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The Hepatitis C Virus Core Protein Modulates T Cell Responses by Inducing Spontaneous and Altering T-cell Receptor-triggered Ca2+ Oscillations
Uppsala University, Disciplinary Domain of Medicine and Pharmacy, Faculty of Medicine, Department of Medical Biochemistry and Microbiology. (Anders Bergqvist)
Karolinska Institutet.
Uppsala University, Disciplinary Domain of Medicine and Pharmacy, Faculty of Medicine, Department of Medical Biochemistry and Microbiology.
Uppsala University, Disciplinary Domain of Medicine and Pharmacy, Faculty of Medicine, Department of Medical Cell Biology.
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2003 (English)In: Journal of Biological Chemistry, ISSN 0021-9258, E-ISSN 1083-351X, Vol. 278, no 21, 18877-18883 p.Article in journal (Refereed) Published
Abstract [en]

Alterations of cytokine responses are thought to favor the establishment of persistent hepatitis C virus (HCV) infection, enhancing the risk of liver cirrhosis and hepatocellular carcinoma. Expression of the HCV core (C) protein modulates transcription of the IL-2 promoter in T lymphocytes by activating the nuclear factor of activated T lymphocyte (NFAT) pathway. Here we report on the effect of HCV C on Ca2+ signaling, which is essential for activation of NFAT. Expression of HCV C correlated with increased levels of cytosolic Ca2+ and spontaneous Ca2+ oscillations in transfected Jurkat cells. Triggering of the T-cell receptor induced a prolonged Ca2+ response characterized by vigorous high frequent oscillations in a high proportion of the responding cells. This was associated with decreased sizes and accelerated emptying of the intracellular calcium stores. The effect of HCV C on calcium mobilization was not dependent on phospholipase C-1 (PLC-) activity or increased inositol 1,4,5-trisphosphate (IP3) production and did not require functional IP3 receptors, suggesting that insertion of the viral protein in the endoplasmic reticulum membrane may be sufficient to promote Ca2+ leakage with dramatic downstream consequences on the magnitude and duration of the response. Our data suggest that expression of HCV C in infected T lymphocytes may contribute to the establishment of persistent infections by inducing Ca2+ oscillations that regulate both the efficacy and information content of Ca2+ signals and are ultimately responsible for induction of gene expression and functional differentiation.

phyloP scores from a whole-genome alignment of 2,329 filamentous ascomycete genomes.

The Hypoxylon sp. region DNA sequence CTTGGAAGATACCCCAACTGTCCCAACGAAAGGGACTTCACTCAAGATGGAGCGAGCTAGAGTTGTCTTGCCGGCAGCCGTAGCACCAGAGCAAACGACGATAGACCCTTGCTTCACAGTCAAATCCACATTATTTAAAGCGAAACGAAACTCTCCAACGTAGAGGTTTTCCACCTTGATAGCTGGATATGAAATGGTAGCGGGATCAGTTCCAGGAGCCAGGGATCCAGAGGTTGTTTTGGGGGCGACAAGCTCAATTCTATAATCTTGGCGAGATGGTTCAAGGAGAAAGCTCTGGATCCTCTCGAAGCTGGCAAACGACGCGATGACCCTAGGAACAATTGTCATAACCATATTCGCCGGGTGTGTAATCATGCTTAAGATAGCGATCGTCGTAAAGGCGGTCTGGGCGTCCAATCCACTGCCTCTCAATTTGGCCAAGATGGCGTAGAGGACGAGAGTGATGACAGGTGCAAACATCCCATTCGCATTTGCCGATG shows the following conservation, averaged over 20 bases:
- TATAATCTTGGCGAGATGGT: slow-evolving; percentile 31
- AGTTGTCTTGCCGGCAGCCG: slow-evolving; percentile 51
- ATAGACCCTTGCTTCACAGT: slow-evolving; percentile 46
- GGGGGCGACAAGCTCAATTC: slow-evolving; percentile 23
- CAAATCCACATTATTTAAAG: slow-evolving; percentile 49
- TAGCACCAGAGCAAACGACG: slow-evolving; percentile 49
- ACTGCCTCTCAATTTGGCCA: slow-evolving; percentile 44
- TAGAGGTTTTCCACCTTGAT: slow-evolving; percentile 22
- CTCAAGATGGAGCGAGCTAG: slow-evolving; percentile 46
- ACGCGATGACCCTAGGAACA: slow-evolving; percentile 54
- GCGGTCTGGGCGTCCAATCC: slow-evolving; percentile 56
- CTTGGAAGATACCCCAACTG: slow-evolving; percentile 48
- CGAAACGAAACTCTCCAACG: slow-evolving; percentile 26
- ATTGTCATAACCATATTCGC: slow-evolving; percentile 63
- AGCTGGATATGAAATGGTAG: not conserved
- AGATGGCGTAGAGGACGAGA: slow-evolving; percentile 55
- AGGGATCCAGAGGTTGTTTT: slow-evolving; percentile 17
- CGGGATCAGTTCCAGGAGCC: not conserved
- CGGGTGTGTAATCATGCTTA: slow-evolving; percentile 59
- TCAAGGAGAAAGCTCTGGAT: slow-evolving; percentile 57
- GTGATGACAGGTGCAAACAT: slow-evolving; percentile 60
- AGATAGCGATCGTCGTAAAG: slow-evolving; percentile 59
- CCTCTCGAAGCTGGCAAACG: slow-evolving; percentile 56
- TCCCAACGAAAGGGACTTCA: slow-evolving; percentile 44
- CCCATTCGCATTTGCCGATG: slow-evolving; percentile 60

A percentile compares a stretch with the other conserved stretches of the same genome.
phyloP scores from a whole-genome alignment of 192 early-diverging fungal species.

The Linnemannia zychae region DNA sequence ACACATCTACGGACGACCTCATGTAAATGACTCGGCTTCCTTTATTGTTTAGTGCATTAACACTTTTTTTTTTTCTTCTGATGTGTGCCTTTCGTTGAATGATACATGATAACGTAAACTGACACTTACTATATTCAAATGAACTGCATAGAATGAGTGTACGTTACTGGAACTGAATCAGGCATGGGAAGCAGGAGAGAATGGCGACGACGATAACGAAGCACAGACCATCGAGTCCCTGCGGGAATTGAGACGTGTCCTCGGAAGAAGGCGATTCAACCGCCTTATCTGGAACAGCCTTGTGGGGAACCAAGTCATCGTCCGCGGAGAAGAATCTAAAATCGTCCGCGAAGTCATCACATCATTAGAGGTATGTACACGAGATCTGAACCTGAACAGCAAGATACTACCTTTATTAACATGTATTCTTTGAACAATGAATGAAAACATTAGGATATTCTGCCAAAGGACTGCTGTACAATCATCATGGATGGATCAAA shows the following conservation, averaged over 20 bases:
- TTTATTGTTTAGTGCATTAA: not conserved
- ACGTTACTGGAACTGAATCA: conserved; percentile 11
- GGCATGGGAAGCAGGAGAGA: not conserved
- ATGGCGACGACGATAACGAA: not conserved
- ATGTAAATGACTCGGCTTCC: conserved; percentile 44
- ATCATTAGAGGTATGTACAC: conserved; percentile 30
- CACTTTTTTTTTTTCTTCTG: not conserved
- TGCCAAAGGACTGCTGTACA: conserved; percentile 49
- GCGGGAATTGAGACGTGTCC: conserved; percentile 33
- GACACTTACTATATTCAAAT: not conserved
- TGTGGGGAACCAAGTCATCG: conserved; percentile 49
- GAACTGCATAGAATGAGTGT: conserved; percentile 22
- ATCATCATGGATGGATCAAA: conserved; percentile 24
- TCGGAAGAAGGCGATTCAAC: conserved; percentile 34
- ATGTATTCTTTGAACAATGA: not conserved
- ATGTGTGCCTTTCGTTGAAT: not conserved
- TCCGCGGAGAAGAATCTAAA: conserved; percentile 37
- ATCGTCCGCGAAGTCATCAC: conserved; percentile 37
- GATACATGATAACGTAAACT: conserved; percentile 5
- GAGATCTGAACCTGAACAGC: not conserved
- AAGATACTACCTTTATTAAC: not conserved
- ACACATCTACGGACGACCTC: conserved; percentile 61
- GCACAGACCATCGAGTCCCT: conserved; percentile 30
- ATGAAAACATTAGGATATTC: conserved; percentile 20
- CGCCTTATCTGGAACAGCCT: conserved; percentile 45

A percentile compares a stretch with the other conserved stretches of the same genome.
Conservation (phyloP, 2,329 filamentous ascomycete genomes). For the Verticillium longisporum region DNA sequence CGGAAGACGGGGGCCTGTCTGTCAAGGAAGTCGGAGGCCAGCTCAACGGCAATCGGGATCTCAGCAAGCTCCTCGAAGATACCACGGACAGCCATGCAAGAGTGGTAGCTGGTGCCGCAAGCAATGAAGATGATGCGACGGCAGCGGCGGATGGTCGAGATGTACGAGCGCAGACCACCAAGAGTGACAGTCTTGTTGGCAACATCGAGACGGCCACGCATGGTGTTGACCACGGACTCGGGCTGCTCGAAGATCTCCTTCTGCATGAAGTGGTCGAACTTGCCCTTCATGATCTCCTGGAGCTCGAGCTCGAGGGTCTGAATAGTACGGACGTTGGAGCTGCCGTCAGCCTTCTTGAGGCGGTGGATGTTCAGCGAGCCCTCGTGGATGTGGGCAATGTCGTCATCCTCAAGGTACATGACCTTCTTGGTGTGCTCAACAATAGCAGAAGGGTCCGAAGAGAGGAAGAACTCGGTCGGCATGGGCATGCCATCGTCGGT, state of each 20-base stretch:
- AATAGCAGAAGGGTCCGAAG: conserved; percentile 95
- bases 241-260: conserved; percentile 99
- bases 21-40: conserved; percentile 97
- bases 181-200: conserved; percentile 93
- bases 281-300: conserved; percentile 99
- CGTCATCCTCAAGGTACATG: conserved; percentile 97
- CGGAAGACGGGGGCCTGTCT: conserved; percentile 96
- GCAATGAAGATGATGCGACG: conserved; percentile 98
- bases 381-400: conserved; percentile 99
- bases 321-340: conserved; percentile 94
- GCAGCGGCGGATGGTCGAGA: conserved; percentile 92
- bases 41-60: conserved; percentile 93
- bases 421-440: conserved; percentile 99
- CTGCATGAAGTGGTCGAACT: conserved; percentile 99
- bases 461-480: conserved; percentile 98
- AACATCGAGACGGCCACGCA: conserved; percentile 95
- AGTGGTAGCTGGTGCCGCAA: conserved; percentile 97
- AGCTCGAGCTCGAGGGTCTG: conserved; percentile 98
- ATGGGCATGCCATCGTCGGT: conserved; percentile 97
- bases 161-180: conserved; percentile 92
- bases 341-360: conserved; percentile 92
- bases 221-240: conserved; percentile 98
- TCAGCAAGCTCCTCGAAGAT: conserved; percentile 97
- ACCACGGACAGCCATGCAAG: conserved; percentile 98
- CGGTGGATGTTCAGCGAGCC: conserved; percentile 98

Place, publisher, year, edition, pages
ASBMB , 2003. Vol. 278, no 21, 18877-18883 p.
National Category
Cell and Molecular Biology Microbiology in the medical area
Research subject
Medical Cell Biology; Medical Virology
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URN: urn:nbn:se:uu:diva-64803DOI: 10.1074/jbc.M300185200OAI: oai:DiVA.org:uu-64803DiVA: diva2:92714
Available from: 2008-11-21 Created: 2008-11-21 Last updated: 2017-11-30Bibliographically approved

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Bergqvist, AndersDimberg, Lina Y.Gylfe, Erik

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